Top Ten Inspection Industry Innovations of the Decade
by Nick Gromicko and Kate Tarasenko
1. Inspector Websites
It goes without saying that, for most of us, our first personal computer many years ago was a fairly expensive, heavy, overwhelmingly large and underwhelmingly slow contraption that displayed eye-fatiguing shades of blue or green connected to the magical ether by a will-it-or-won’t-it dial-up modem. Thanks to Bill Gates, Steve Jobs, and a Silicon Valley filled with geeky smartypants, PC-ing has evolved into the ubiquitous wireless laptop that can travel with us wherever we go and display virtually anything the mind can imagine, in gloriously colorful HTML and Java.
So, too, has the Web exploded in breadth and capability (no thanks to Al Gore). A generation of children is approaching adulthood having never known life without the Internet. If we want to find out what the 25 best sports nicknames of all time are, insult a snooty relative using a line from Shakespeare, order ahead from the menu at the Russian Tea Room, see a map of InterNACHI’s corporate headquarters, or find a home inspector, the first and only stop we’ll usually make is online. That’s why an inspector’s Web presence is essential to his success. An inspector without a website will spend most of his time waiting by his phone playing Solitaire!
InterNACHI offers several options both for creating a webpage and for listing it online where the consumer can find you with a minimum number of clicks. We teach you how to maximize your inspection site’s content for search-engine optimization, as well as give you proven tips for what makes the best website by also telling you what makes a poor website. We want you busy booking inspections, not figuring out what color to make the background on your homepage. We take the guesswork out of this process from start to finish – even helping you figure out how to choose a domain name – because, at InterNACHI, we understand that most inspectors in business today remember a time when Pong was awesome.
The Internet, once again, comes in first place as the world’s modern innovation to beat, and not just for marketing, but also for learning. Even the U.S. Department of Education agrees that online education is better than classroom education. In a study spanning 12 years, which included college-level and Continuing Education courses of a technical nature, the results revealed that “online learning today is not just better than nothing — it actually tends to be better than conventional instruction,” according to Barbara Means, an educational psychologist and the study’s lead author, as reported by the New York Times. The study proves that, by a statistical significance, greater information retention is achieved in an online setting. That’s the very definition of learning.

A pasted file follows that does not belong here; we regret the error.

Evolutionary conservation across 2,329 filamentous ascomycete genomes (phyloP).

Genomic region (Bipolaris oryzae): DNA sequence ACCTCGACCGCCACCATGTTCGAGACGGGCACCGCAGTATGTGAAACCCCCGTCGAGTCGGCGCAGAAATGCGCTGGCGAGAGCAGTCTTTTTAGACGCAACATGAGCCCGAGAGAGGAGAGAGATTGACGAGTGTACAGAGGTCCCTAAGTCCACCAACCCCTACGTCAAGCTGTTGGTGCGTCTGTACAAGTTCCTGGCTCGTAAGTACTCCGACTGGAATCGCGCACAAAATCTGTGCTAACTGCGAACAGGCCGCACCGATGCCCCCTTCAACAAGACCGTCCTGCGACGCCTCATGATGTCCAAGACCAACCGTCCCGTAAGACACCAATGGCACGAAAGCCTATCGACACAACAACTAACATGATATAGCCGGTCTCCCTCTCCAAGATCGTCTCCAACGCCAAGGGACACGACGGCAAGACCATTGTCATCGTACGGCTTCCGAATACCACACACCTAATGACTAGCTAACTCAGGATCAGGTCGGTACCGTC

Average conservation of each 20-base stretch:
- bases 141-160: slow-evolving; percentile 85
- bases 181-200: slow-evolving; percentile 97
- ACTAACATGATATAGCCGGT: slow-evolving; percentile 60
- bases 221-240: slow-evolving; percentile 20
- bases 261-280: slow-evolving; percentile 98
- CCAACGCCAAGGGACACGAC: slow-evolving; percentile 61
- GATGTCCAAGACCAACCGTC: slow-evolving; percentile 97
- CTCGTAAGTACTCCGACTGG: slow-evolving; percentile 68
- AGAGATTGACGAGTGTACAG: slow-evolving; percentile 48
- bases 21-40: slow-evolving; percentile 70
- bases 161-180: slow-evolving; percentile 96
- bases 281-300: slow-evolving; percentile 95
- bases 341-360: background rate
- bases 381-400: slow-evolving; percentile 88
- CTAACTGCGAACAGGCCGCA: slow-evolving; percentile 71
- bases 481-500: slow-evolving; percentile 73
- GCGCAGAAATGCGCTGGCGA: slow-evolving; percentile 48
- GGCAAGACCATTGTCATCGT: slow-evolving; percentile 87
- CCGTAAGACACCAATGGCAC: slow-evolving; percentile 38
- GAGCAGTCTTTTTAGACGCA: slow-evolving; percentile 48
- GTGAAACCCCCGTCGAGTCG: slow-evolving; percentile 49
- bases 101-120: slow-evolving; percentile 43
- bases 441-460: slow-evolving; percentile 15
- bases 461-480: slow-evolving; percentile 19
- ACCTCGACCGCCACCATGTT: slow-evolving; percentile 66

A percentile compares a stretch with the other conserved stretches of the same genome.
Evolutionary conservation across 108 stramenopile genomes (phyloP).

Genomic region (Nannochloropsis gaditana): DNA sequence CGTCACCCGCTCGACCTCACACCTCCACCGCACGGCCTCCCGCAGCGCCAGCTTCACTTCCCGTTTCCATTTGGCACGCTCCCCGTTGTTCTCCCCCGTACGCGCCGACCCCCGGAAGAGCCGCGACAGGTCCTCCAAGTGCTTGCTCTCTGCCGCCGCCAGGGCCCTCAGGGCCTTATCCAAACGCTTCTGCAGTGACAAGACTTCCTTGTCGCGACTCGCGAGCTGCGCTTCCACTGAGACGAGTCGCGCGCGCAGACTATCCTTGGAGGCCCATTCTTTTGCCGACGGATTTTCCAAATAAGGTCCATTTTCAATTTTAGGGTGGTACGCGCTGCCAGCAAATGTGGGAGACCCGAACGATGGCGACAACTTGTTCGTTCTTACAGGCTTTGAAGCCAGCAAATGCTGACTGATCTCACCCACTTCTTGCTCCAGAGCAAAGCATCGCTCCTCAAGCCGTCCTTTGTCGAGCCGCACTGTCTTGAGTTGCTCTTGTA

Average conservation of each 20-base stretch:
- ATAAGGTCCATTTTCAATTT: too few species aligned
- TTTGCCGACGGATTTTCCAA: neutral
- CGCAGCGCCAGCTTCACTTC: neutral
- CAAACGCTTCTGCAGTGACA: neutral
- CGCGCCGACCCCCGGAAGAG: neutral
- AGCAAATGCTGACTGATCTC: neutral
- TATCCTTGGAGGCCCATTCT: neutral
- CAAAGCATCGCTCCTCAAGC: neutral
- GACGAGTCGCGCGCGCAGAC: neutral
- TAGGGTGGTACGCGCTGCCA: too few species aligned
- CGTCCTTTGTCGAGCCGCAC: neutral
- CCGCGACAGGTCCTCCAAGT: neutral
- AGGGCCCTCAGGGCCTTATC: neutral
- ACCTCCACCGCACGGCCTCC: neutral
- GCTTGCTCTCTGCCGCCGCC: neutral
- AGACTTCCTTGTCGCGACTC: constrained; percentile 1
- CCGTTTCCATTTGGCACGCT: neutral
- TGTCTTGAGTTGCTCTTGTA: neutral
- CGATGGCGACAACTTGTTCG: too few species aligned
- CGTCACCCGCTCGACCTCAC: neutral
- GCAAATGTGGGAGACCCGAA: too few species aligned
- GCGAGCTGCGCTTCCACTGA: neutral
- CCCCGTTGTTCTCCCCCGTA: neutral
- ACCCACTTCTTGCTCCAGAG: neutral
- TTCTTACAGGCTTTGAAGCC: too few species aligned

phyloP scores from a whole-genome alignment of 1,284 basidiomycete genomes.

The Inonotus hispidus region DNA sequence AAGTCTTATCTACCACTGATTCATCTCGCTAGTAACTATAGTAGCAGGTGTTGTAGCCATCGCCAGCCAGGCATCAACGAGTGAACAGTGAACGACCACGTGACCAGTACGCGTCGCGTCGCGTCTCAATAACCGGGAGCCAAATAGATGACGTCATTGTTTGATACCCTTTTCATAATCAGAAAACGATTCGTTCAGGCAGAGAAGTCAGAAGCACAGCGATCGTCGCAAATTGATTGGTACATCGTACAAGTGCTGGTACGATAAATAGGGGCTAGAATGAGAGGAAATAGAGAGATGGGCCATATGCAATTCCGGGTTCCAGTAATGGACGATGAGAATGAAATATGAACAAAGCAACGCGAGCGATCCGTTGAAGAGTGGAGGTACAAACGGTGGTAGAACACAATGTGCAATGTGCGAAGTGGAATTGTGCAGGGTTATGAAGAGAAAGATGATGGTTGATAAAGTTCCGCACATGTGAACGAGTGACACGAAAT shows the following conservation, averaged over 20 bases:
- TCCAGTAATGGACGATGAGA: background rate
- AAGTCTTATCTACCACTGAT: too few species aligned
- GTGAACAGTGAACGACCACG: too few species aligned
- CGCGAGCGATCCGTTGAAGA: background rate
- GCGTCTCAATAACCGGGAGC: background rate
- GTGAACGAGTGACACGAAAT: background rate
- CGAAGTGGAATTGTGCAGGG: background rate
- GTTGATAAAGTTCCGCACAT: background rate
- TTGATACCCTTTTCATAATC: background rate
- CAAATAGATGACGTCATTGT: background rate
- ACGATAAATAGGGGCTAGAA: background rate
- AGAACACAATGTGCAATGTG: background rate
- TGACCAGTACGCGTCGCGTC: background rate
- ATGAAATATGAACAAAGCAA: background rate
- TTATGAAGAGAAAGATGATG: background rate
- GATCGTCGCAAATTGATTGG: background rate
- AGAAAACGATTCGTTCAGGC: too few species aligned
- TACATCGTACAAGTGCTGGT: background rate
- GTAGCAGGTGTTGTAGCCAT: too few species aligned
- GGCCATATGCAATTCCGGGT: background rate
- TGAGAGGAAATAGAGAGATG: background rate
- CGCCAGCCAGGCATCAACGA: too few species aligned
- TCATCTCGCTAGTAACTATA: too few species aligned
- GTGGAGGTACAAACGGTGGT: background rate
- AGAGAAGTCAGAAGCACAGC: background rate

Furthermore, classroom courses can actually harm consumers. Bricks-and-mortar learning requires inspectors to be held hostage by class scheduling, as well as instructor and course availability. Inspectors must go out-of-pocket for the time and expense of travel and tuition. And they have to sacrifice prime working hours – clients and income – to be available to attend school. In most community colleges and for-profit vocational-technical schools, there are expenses charged in addition to tuition that fall under the umbrella of “student fees” – for access and activities that inspectors don’t have the time or desire to take advantage of – which further compound the cost of attending school. And, once inside the classroom, lessons are generally paced for the comfort of the instructor – or, worse, for the comfort of the slowest student.
Practically speaking, there are so many disincentives inherent in on-site education that the classroom-vs.-online learning debate is a real no-brainer. In the end, clients suffer when inspectors don’t take advantage of the dozens of free, online courses offered by InterNACHI University, written by industry professionals, updated as new information becomes available, instantly graded for immediate feedback, and accredited by hundreds of state and local entities in North America.
3. Online Video Education
Hand in hand with online education goes online video education, courtesy of NACHI.TV. You can always watch elephants cavorting in the snow on YouTube, but when you want to get down to some practical, visual learning, NACHI.TV is the next best thing to being on an actual inspection.